Norse Planning

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Mr Chairman 

Thank you for the opportunity to address this Planning committee.

Deangate Ridge is a site of the highest sensitivity in the Medway area:

Its is Protected in the Local Plan as an Area of Local Landscape Importance and in an 

area designated as Protected Open Space. 

The site is also adjacent to the Chattenden Woods and Lodge Hill Site of Special Scientific Interest (SSSI). 

It is registered as an Asset of Community Value  which is not mentioned in the report as far as I can see.  It is clearly a “valued landscape” in national policy terms, which should be “protected and enhanced”. I would ask you to refer to  National Planning Policy Frame work  paragraph 170.

The Report does not deny that the development is directly contrary to the development plan and causes harm to amenity but claims that this is outweighed by public benefits of providing what is effectively a depot for Council service vehicles. The report tugs at our heart strings by referring to transport for special needs children an argument used, if I recall when this Council chose to close the site.

In fact the vehicles to be stored there are: 12 small vans, 11 flatbed vans, 12 tippers, 3 tractors, including trailer towing, 38 mini buses  which may increase to 42 and 17 shipping containers, all to be  kept at the site.

There is reference to an alternative sites assessment but no details are provided. The report says all the alternative sites were rejected for various reasons, including excessive costs.

 Can I ask again for a copy of that “alternative sites assessment”?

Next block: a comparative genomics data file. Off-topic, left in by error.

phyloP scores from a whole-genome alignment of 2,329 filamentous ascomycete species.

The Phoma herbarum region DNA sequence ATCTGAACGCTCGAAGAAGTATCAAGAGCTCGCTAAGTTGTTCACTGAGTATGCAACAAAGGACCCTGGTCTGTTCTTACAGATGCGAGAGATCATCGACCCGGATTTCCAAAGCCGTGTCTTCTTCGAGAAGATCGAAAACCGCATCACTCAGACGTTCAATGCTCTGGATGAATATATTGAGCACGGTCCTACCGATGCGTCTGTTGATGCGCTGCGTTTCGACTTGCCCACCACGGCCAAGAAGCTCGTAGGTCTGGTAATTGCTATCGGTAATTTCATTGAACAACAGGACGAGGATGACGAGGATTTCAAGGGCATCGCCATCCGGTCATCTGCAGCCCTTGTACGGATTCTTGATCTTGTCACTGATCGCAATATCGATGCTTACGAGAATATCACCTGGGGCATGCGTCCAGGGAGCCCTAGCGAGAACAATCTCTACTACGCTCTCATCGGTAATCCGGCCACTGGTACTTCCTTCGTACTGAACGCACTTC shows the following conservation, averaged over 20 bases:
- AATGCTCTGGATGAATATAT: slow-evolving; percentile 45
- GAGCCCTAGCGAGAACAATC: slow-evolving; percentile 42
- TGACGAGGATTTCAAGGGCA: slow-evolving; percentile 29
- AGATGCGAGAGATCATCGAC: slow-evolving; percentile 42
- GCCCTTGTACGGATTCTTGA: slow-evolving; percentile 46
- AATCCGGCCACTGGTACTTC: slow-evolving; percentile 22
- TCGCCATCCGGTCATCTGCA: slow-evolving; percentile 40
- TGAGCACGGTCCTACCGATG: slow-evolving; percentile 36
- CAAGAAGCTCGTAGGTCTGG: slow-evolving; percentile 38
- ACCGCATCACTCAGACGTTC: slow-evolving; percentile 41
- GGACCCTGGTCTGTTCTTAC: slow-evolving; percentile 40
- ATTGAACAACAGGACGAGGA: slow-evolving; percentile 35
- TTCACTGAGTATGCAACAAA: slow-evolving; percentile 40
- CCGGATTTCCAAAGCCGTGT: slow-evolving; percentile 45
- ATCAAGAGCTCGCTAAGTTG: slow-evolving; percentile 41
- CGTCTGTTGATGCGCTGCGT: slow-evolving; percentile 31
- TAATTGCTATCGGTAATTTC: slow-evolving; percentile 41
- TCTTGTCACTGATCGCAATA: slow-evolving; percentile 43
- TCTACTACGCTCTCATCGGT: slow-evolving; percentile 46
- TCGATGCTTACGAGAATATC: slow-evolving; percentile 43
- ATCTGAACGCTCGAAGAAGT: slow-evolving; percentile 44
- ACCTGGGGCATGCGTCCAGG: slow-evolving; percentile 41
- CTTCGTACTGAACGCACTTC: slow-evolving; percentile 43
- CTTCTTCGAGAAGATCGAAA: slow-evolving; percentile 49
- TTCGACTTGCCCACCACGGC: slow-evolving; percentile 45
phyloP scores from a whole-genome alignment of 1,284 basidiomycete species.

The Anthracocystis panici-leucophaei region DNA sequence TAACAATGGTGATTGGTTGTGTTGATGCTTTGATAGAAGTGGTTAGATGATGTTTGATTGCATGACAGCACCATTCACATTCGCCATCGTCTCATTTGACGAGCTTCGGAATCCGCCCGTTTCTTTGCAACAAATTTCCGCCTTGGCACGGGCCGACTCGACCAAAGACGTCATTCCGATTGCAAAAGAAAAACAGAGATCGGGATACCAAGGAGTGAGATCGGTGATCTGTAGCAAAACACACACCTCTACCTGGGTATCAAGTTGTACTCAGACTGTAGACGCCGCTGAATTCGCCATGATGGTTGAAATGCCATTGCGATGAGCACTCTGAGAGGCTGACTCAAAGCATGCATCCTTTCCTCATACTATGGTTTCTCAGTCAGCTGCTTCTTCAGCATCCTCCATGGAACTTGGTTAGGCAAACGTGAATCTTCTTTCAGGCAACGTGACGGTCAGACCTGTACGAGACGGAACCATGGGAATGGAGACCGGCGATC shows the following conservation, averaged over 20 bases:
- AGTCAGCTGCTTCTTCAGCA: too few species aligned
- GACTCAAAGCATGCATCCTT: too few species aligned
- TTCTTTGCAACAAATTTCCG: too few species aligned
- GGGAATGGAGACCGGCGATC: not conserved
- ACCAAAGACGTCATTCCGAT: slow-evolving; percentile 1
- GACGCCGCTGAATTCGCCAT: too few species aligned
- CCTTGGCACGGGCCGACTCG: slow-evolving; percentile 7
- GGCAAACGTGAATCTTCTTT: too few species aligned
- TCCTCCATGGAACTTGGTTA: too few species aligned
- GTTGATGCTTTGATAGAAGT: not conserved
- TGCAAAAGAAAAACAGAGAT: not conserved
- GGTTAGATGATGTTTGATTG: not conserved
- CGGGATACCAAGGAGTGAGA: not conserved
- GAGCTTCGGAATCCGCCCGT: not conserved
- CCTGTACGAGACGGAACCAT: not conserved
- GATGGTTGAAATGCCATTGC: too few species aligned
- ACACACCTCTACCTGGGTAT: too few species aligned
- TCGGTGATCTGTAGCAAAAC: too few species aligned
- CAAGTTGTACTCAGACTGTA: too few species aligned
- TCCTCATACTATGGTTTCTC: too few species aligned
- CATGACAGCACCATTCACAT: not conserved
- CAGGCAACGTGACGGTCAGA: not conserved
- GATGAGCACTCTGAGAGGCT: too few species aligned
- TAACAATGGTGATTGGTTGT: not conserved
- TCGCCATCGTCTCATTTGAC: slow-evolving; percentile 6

If this action is just the Council saving money it cannot be a relevant consideration or justification for development that is directly contrary to both national and local policy.

There is also no reference to the shameful precedent that development of this site sets:

Norse – the occupier –  unlawfully moves onto a rural leisure and public open space  site in breach of planning control without planning permission; fells five mature trees and clears open green area; deposits 17  large shipping containers and brings some 76 diesel engine vehicles onto the site. Who gave them permission to do this – the Council?

It then applies for planning permission and offers, in mitigation, to paint the containers green when the weather improves  and replant some trees on the site (not semi mature) .

Government policy is that this kind of behaviour is to be discouraged.

Further, it is conceded by the officers’ report that the development will add to the traffic movements all of which will go through the Four Elms Air Quality Management Area, which already exceeds legal standards.. The vehicles stored on the site are entirely diesel-engine buses vans and lorries and will go  “exclusively” through the Four Elms Air Quality Management Area, mostly in the peak hour – when at its most polluted. 

The Four Elms Air Quality Management Area was declared because it is transport related pollution and exceeded the maximum permissible levels of Nitrogen Dioxide. This development will add to the levels of pollutants already harmful to human health.

 The Council is under a statutory duty to improve air quality in the Four Elms Air Quality Management Area in accordance with its own Air Quality Management Plan;

 Medway now has the second worst air quality in the south east outside London.

 An article in the national press describes official attitudes to this area, the Thames Estuary including the Hoo Peninsula  as if it was some kind of “cultureless wasteland… as if it was a vast brownfield site for which any kind of development can only be counted as an improvement. 

The Report utterly fails to reflect the environmental sensitivity of the site and the mitigation offered is derisory. The development will further degrade the golf club, its landscape  and blight its prospects of being brought back into public use.

Officers are recommending you grant planning permission with no guarantee that the temporary permission (to October 2021) will not be renewed or extended?

I would ask to  refuse the permission or defer the decision pending the occupier providing a full, up to date Alternatives Site Assessment.

Councillor

Ron Sand

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